New Proposed Regulations

Practice Areas

By: Jalpa Shah

New Immigration Bill Introduced by Congressman Darrell Issa

On January 3, 2017, H.R.170 – Protect and Grow American Jobs Act (hereinafter, the “Act”) was re-introduced and was referred to the Committee on the Judiciary.

The purpose of the Act, as stated by the Congressman, seems to be to close a loophole in the H-1B visa program.  Specifically, the Act focuses on increasing the wages to ensure protection of the workforce in the United States.

The highlights of the proposed Act are:

  1. Minimum salary of H-1B visa is changed to $100,000 per annum, from the existing $60,000 per annum.
  2. Eliminates the Master’s degree exemption for the $100,000 rule.
  3. The idea is to make it more expensive and complicated for companies to use H-1B visas, and to hurt companies that exploit the program.
  4. Issa’s bill, like the current law, would apply only to companies with more than 50 employees and for whom H-1B workers make up at least 15% of the workforce.

As the proposed Act has been referred to a Committee already, we will have to wait to see and see what the Committee decides.

 DHS Proposed Rule on Changes to the EB-5 Regional Center Program

On January 11, 2017, the proposed changes to the EB-5 Regional Center Program were published in the Federal Register. Any written comments must be received by or before 90 days from the publication date.

In this proposed rule, DHS attempts to make the following changes in the initial general application process:

  1. Simplify the application process and reduce confusion by providing increased guidance on the limited types of information the agency requires to adjudicate EB-5 Regional Center applications;
  2. Reduce the adjudication period related to these applications by requiring less documentations to be submitted during the initial filing; and
  3. Decrease any frustration caused by entities to meet the evidentiary requirements for the initial filing.

DHS is also considering requiring filing of an exemplar project request (for both individual EB-5 immigrant petition and regional center) before any investor may submit his or her EB-5 petition.  DHS may also consider to create a validity period for each exemplar’s approval.

In addition, DHS seeks comments regarding modifications that would result in a “material change” in the already approved exemplar.  DHS understands that modifications to the current policy may be required and hopes to receive comments that would assist DHS in determining how to revise their approach to address material change.

Lastly, in the proposed rule, DHS goes on to ask specific questions in hope that the public will respond directly to these questions.


EB-5 Immigrant Investor Program Modernization; Proposed Rule

On January 13, 2017, the proposed rule was published in the Federal Register.  DHS proposes to amend certain regulations governing the EB-5 investor visas.

In addition to general comments, DHS is also seeking comments on the following major proposed changes:

  1. Priority date retention for EB-5 petitioners;
    1. This would allow one to retain the priority date of an approved petition for use in connection with any subsequent petition.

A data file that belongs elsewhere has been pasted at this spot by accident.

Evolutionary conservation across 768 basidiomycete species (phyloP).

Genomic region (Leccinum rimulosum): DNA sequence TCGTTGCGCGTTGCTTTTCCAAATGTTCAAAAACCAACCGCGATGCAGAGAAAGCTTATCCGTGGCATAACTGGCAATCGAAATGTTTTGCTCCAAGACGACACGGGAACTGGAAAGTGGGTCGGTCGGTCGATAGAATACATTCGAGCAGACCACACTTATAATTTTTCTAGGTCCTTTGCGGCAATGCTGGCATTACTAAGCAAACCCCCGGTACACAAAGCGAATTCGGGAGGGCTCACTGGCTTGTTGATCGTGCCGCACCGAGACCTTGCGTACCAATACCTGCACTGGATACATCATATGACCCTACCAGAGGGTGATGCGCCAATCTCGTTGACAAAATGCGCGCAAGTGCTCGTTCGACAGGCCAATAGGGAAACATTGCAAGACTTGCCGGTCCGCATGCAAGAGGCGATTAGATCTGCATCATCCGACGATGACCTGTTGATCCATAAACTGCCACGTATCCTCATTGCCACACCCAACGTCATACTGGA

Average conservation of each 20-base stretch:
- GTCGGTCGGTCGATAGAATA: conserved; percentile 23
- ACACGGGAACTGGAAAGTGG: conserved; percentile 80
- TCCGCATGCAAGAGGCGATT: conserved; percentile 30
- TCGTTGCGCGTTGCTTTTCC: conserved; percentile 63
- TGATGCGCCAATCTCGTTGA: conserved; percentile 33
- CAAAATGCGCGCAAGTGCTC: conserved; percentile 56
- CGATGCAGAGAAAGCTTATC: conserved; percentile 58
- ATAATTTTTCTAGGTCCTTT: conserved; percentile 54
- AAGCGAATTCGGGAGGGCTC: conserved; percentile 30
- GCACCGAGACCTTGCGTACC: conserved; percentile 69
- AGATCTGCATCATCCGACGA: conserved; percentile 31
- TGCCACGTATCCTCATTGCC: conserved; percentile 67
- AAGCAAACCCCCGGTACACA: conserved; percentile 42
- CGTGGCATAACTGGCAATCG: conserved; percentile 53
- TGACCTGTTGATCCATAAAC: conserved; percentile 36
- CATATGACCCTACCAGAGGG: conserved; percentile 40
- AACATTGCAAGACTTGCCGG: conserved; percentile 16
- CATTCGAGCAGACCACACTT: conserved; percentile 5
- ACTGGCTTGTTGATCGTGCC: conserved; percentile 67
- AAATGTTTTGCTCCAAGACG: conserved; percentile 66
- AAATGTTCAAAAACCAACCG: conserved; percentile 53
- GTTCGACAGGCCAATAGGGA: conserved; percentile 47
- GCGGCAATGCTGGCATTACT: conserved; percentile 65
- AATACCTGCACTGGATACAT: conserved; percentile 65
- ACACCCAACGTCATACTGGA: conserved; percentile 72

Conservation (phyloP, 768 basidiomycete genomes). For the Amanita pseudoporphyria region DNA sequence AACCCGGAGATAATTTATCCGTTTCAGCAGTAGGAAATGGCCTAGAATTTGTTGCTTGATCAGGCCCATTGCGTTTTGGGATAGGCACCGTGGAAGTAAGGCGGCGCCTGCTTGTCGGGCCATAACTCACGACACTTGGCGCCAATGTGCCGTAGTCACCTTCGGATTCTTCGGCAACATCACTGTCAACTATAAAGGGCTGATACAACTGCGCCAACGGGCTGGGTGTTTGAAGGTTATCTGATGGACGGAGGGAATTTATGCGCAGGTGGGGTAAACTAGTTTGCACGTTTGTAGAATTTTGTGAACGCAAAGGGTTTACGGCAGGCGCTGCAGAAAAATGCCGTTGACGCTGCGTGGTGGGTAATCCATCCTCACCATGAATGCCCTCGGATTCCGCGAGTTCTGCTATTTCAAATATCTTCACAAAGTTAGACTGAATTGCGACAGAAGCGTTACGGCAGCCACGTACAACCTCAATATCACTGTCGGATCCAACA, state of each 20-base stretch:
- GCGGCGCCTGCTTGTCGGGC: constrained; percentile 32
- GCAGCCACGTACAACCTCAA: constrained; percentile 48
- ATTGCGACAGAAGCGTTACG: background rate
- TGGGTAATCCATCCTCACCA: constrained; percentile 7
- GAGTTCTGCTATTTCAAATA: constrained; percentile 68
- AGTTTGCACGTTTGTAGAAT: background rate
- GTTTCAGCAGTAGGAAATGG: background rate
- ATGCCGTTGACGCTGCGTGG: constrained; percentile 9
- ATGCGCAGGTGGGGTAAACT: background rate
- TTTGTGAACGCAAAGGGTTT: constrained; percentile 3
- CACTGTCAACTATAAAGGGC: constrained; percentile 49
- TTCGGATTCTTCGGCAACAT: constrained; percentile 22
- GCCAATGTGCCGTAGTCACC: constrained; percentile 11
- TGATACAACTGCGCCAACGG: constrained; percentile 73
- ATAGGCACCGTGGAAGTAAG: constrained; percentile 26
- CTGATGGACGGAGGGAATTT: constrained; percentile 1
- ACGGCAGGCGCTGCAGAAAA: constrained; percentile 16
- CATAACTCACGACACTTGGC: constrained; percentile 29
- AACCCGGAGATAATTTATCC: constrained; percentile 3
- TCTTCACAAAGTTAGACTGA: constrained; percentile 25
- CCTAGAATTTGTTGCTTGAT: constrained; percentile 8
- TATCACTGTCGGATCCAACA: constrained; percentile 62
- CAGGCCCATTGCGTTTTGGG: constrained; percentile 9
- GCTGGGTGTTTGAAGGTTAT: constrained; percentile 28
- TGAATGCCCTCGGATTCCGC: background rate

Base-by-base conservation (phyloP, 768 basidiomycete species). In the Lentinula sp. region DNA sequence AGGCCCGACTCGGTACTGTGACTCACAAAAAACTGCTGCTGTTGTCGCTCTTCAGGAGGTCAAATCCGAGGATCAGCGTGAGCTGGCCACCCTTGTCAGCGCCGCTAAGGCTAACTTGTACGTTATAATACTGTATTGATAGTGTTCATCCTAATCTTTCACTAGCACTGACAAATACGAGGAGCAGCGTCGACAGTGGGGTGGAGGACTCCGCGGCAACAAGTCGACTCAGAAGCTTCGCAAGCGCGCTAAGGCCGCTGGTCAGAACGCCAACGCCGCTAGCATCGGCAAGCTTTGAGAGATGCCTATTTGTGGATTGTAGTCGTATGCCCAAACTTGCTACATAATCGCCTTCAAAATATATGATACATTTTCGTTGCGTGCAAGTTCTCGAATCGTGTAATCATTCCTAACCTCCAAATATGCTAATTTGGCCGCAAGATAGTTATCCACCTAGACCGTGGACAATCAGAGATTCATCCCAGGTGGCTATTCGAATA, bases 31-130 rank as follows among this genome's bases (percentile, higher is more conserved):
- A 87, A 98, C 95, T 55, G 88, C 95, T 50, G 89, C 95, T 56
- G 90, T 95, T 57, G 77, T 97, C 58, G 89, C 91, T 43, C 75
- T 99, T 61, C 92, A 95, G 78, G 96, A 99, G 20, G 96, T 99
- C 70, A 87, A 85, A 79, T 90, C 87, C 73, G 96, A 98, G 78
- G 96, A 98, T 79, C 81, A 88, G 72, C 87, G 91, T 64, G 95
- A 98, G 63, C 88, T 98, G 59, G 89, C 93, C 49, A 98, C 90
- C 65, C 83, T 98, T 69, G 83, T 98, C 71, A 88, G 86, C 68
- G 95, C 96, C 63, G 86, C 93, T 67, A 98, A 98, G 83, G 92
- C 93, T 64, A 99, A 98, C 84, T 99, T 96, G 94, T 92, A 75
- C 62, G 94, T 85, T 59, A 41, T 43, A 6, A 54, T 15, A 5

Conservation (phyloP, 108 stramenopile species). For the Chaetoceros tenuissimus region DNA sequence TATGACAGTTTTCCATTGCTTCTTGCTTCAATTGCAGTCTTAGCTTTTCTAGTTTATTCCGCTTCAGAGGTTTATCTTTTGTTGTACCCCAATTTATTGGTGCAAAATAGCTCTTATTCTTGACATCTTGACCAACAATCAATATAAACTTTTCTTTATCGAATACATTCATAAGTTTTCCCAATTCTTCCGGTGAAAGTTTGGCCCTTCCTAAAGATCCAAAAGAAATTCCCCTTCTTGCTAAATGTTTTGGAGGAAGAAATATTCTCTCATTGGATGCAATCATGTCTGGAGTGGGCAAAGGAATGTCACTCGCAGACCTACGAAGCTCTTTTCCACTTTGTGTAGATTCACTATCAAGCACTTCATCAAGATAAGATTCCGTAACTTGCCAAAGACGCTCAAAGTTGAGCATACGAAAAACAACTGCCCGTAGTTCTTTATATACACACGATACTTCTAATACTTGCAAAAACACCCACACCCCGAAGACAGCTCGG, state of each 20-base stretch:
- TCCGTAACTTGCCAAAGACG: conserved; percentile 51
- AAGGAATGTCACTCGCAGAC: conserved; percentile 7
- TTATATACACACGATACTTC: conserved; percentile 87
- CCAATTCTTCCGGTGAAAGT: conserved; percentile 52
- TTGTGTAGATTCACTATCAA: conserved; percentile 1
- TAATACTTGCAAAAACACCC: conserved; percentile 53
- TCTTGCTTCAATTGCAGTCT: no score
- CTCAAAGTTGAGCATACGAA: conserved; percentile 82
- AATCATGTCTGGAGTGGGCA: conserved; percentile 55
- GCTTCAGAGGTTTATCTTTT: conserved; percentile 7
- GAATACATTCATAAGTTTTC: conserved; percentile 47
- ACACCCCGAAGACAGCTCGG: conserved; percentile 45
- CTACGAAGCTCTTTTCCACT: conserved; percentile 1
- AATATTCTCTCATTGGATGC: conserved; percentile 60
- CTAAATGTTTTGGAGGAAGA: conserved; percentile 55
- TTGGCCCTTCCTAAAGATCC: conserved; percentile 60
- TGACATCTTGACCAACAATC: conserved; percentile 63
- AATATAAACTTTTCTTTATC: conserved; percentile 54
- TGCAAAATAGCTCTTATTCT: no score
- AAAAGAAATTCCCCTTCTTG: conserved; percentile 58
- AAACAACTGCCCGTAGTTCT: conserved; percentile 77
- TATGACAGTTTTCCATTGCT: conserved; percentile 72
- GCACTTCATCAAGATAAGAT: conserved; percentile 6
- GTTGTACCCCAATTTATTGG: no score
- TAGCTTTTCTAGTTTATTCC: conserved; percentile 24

2. Increases to the minimum investment amount for targeted employment areas (TEAs) and non-TEAs;
    1. For non-TEA areas, DHS is proposing an increase from $1 million to $1.8million
    2. For TEA areas, DHS is proposing an increase from $500,000 to $1.35million
  3. Revisions to the TEA designation process, including the elimination of state designation of high unemployment areas as a method of TEA designation;
    1. Currently, TEA designations are not available at town or city level, unless each State independently designates the area as such and provides evidence.
    2. In light of the above, DHS hopes to make such designations directly based on certain criteria.
  4. Revisions to the filing and interview process for removal of conditions on lawful permanent residence.
    1. DHS proposes changes to clarify certain regulations regarding removal of conditions for derivative family members and hopes to create a flexibility in the interview process.

In addition to the above major provisions, DHS has also proposed changes regarding the costs and benefits of the program.  Although DHS states that costs and benefits are difficult to establish, they have provided the below chart to create a qualitative impact:

Table 1—Summary of Changes and Impact of the Proposed Provisions

Current policy Proposed change Impact
Current DHS regulations do not permit investors to use the priority date of an approved EB-5 immigrant petition for a subsequently filed EB-5 immigrant petition DHS proposes to allow an EB-5 immigrant petitioner to use the priority date of an approved EB-5 immigrant petition for a subsequently filed EB-5 immigrant petition for which the petitioner qualifies Benefits:

  • Makes visa allocation more predictable for investors with less possibility for large fluctuations in visa availability dates dues to regional center termination.
  • Provides greater certainty and stability regarding the timing of eligibility for investors pursuing permanent residence in the United States and thus lessens the burden of unexpected changes in the underlying investment.
  • Provides more flexibility to investors to contribute into more viable investments, potentially reducing fraud and improving potential for job creation.


  • Not identified.